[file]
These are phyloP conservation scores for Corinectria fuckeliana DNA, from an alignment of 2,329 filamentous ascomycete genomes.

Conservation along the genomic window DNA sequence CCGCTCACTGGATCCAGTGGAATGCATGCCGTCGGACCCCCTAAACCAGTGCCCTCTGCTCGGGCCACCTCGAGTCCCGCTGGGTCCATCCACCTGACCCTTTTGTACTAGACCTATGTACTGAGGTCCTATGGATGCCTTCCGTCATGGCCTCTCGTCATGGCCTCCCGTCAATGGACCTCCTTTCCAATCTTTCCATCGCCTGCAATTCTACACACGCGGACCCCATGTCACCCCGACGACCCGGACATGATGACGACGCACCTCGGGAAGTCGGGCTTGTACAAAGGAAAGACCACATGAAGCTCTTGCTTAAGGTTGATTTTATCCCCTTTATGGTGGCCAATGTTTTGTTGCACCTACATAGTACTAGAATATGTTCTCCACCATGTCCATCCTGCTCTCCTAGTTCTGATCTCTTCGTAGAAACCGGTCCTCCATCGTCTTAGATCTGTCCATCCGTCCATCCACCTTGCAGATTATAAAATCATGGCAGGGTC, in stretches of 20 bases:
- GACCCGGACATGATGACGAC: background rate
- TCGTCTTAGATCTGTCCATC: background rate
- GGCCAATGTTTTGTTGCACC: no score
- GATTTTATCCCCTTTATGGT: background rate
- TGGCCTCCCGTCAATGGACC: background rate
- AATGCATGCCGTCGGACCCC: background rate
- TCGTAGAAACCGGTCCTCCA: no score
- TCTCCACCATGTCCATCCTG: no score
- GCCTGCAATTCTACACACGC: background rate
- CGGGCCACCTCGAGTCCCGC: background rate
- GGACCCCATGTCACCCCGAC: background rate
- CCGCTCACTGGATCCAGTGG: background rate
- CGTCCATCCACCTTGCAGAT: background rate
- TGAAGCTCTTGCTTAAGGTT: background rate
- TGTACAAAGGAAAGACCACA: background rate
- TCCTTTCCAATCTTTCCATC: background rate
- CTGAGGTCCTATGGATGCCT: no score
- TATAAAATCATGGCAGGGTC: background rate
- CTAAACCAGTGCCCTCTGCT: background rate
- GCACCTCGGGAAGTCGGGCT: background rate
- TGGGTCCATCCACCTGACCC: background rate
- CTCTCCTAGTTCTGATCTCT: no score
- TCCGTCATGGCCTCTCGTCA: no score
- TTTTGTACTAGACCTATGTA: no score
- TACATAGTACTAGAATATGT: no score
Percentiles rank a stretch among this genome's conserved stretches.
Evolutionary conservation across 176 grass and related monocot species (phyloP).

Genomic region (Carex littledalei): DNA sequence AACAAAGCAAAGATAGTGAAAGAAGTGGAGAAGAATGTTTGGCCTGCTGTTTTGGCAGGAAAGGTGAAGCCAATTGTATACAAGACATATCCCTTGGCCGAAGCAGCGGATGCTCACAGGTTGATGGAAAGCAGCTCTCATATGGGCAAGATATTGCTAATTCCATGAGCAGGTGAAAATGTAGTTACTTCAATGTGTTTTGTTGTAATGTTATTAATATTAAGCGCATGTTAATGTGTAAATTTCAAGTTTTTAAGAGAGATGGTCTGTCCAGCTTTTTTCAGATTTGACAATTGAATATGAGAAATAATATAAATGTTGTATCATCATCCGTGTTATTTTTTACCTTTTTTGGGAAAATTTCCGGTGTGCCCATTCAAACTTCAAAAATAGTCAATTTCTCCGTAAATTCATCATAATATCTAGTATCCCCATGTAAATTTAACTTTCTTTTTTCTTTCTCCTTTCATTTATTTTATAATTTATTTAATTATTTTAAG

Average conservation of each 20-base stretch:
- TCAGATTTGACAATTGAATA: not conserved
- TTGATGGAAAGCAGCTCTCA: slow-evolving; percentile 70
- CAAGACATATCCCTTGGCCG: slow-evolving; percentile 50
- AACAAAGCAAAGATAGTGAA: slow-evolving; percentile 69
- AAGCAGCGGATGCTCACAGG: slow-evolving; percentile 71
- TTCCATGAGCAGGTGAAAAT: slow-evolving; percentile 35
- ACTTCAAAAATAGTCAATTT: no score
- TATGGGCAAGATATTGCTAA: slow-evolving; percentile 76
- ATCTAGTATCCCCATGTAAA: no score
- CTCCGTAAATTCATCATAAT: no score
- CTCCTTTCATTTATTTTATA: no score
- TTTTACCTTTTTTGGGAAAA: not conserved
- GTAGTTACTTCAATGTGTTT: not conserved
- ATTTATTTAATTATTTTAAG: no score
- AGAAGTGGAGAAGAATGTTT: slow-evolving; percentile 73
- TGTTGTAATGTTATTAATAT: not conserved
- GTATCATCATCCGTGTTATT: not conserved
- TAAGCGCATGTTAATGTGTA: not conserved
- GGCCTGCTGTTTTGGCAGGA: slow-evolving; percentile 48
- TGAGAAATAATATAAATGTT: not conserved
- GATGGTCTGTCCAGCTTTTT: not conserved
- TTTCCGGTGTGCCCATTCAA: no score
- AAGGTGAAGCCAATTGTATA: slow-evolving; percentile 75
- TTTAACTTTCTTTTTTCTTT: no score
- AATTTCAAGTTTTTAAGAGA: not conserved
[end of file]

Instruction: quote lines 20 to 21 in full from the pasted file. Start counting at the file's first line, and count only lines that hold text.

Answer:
- TATAAAATCATGGCAGGGTC: background rate
- CTAAACCAGTGCCCTCTGCT: background rate